Tips for Patients on Maintaining Weight During Cancer Therapy

Oncology NEWS International Vol 4 No 9, Volume 4, Issue 9

NEW YORK--Getting good nutrition can be hard for patients undergoing cancer treatment. But taking in as much nourishment as possible while they still have an appetite can help, advises Memorial Sloan-Kettering dietitian Maria Biasucci.

NEW YORK--Getting good nutrition can be hard for patients undergoingcancer treatment. But taking in as much nourishment as possiblewhile they still have an appetite can help, advises Memorial Sloan-Ketteringdietitian Maria Biasucci.

"Take advantage of the uptimes," she urged patientsattending a Cancer Care nutrition seminar in Manhattan. "Areyou going to be getting therapy in 2 weeks? Eat as much as youcan because you may not feel like it later, and you may lose someweight."

Before and during therapy, patients should supplement their dietwith high-calorie foods, adding enriching butter or margarine,cream and dressings. If they can tolerate it, Ms. Biasucci recommendsthat patients drink "double-strength milk.".

Patients should also think about preparing meals and freezingthem for use during therapy when they may not feel like cooking.They should have protein snacks and high-calorie protein drinkson hand in case other foods become unappealing to them, she said.

A patient at the Cancer Care meeting told Ms. Biasucci that foodtasted bad and asked what could be done. "You might wantto avoid red meat because that can cause a bitter taste,"she said. "Substitute the lighter cuts like turkey, chicken,or fish. Use more eggs and more dairy products to supplement proteinintake. Put meat in casseroles or soups to mask the flavor. Tryusing other seasonings like lemon juice, basil, rosemary, or oregano."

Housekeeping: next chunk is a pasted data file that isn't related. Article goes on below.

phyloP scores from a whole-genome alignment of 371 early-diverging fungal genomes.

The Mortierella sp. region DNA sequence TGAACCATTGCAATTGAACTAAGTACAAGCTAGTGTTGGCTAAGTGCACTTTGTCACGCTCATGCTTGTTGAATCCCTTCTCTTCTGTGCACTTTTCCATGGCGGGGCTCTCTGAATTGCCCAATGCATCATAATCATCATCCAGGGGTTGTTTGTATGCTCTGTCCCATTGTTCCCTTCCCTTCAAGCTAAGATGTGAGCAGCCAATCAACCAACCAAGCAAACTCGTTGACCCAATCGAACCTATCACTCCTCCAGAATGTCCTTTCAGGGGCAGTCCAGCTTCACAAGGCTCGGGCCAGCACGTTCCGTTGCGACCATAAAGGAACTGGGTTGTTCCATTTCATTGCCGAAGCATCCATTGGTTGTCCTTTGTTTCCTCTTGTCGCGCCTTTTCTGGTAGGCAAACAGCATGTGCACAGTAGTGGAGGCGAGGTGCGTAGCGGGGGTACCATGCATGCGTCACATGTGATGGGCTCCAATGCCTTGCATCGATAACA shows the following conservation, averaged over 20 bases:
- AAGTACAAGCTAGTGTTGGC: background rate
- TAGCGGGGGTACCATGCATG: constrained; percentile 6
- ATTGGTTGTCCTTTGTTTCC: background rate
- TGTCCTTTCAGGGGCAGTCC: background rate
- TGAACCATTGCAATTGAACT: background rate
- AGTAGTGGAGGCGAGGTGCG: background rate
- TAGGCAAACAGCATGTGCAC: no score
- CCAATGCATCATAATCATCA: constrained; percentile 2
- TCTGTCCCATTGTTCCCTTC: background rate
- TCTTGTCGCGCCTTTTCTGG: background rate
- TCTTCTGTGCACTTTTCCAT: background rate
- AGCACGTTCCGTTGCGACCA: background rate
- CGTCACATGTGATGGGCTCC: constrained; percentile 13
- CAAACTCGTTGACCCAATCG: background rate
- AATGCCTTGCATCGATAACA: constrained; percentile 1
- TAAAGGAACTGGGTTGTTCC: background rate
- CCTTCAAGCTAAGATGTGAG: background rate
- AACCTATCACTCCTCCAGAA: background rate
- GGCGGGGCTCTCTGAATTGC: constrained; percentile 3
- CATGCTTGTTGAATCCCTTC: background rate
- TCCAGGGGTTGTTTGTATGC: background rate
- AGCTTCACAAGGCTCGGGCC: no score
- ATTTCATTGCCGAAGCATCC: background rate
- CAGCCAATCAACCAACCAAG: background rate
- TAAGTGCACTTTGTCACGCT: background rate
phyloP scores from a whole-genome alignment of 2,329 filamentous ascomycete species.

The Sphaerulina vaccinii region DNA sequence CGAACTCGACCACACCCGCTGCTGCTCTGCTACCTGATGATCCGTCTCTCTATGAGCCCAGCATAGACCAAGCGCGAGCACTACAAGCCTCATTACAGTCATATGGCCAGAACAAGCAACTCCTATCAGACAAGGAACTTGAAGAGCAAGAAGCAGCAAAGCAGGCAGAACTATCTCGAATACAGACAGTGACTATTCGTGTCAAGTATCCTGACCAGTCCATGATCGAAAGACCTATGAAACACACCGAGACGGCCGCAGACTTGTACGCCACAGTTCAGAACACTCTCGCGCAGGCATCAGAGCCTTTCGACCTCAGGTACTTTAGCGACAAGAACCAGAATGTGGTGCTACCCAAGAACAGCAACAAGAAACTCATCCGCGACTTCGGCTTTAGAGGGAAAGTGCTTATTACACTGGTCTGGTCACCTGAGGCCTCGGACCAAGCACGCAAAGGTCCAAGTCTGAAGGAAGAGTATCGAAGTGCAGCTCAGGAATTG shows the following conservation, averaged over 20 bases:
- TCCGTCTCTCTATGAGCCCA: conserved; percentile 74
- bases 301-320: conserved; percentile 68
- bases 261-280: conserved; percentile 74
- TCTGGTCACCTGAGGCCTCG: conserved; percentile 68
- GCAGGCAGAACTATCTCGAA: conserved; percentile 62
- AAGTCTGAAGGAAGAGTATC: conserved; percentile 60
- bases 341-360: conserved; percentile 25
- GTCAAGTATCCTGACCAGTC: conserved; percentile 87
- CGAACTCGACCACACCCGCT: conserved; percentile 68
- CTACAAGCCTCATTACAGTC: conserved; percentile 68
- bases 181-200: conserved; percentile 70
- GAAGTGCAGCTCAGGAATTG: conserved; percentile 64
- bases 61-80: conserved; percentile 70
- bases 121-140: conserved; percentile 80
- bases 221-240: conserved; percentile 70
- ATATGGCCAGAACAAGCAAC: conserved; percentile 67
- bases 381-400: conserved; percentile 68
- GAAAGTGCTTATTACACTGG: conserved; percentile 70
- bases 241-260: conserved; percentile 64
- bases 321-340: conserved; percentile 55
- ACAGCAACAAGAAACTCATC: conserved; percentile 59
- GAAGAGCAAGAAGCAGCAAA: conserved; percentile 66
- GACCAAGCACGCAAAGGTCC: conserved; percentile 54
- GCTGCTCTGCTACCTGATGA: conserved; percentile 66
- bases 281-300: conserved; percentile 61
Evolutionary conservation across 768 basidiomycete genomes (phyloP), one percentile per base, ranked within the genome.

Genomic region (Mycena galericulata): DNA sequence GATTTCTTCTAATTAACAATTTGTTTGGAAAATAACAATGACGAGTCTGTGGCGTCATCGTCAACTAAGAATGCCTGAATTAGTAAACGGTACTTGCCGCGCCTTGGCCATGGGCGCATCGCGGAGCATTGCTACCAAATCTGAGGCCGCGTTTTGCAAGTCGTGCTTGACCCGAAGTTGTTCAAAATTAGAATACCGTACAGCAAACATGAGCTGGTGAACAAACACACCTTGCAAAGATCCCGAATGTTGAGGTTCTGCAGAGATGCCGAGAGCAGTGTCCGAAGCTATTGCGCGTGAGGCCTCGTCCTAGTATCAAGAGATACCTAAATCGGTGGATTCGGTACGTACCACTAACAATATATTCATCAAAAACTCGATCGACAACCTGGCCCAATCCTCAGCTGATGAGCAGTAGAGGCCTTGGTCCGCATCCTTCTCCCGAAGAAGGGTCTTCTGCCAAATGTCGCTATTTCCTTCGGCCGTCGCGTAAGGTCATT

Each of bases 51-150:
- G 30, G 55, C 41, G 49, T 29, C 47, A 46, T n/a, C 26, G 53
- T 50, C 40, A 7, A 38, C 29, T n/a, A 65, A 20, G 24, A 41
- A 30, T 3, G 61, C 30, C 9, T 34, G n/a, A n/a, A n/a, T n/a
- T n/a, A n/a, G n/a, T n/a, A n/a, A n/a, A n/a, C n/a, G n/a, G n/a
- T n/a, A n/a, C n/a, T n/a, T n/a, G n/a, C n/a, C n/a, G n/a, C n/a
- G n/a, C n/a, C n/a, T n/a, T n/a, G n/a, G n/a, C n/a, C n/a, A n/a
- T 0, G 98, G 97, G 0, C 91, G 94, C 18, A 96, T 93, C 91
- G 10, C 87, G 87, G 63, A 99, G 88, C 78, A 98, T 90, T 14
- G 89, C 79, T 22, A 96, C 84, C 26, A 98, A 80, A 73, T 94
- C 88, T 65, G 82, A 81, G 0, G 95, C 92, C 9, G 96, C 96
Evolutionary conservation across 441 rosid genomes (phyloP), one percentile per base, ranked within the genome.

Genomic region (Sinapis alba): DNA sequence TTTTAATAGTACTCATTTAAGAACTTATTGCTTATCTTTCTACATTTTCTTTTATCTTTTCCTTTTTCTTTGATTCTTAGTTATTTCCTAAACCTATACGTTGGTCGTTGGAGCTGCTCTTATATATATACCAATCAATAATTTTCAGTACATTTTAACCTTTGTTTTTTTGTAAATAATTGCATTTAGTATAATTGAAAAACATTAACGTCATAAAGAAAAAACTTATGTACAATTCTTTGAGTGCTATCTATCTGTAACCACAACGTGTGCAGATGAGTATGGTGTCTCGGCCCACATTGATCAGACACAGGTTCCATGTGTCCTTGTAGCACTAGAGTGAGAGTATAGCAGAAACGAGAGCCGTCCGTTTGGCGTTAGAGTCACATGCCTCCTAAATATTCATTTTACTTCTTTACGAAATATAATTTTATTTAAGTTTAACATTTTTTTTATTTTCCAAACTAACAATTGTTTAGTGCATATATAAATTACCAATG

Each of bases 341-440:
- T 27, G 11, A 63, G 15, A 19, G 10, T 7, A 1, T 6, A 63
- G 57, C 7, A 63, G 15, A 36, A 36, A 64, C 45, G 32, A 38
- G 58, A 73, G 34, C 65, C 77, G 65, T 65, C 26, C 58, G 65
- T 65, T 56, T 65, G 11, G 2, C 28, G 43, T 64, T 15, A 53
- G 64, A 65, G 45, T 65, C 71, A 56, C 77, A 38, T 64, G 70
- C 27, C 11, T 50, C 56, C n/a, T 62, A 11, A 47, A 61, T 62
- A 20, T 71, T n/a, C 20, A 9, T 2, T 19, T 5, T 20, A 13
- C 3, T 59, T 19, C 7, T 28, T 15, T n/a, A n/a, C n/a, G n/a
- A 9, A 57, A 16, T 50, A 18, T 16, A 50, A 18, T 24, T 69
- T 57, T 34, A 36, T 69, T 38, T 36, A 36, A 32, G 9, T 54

People with chewing or swallowing problems, she said, should gettender or chopped cuts of meat and put gravy or sauce on the meatto make chewing easier. Canned or cooked foods, pureed meats orvegetables, and even baby foods are helpful.

Those with dry mouth should also use soft food. They should drinkplenty of liquids; puree their foods; add gravy, margarine, orbutter; and avoid acidic or salty foods or coarse foods like toast,cookies, or cakes unless dipped in liquid.

"Can I eat vegetables? Do they have too much vitamin K?"a women taking blood thinner asked. Yes, she could have a consistentmoderate intake of vegetables, Ms. Biasucci said, but she advisedagainst dark green leafy vegetables.

Small, frequent meals, six to eight a day, are best for thosewith GI problems. Patients should eat slowly to avoid ingestionof air, avoid highly seasoned or greasy foods, and stay away fromgassy foods like onions, green peppers, and cauliflower, Ms. Biasuccisaid.

Patients who have diarrhea during and after therapy should uselow-fiber foods, try canned vegetables and fruits, and avoid fattyfoods. Those that need to avoid milk and milk products can useEnsure or other high-protein, high-calorie drinks that do nothave lactose, but drink it in small sips, Ms. Biasucci advised.

People who are constipated during or after treatment should eathigh-fiber foods (raw vegetables, salads, fruits) and add oneor two tablespoons of Millers wheat bran to cereals, casseroles,or other foods, she said. They should also snack on high-fiberfoods, such as oatmeal cookies or granola bars, and drink prunejuice or hot lemon water in the morning.

Patients should not worry about their food intake on the dayswhen they are feeling a little bit sick or queasy, she said. Theycan eat small frequent meals or snack on crackers or toast. Sippingliquids slowly through a straw can help the queasiness, she suggested.

"When you're done with treatment, follow the food pyramid,"Ms. Biasucci urged the patients. "Choose foods lower downon the pyramid, the high-fiber and nonfat or low-fat options,"she said, pointing out that a diet high in fat has been associatedin some studies with development of gastric, breast, and coloncancer and with recurrences.

Double -Strength Milk

Double-strength milk is made by adding a cup of nonfat dry milkpowder to a quart of whole milk. "It's something I like touse with cancer patients who can tolerate milk products becauseit increases the calories and protein in milk," Ms. Biasuccisaid. She advises cancer patients undergoing therapy to use itwith hot or cold cereal or whenever milk is used.

For additional calories, Ms. Biasucci suggested using double-strengthmilk with supplements available in grocery stores such as CarnationInstant Breakfast. "If you make it with the double-strengthmilk, it has as many calories as Ensure or other protein supplements,"she said.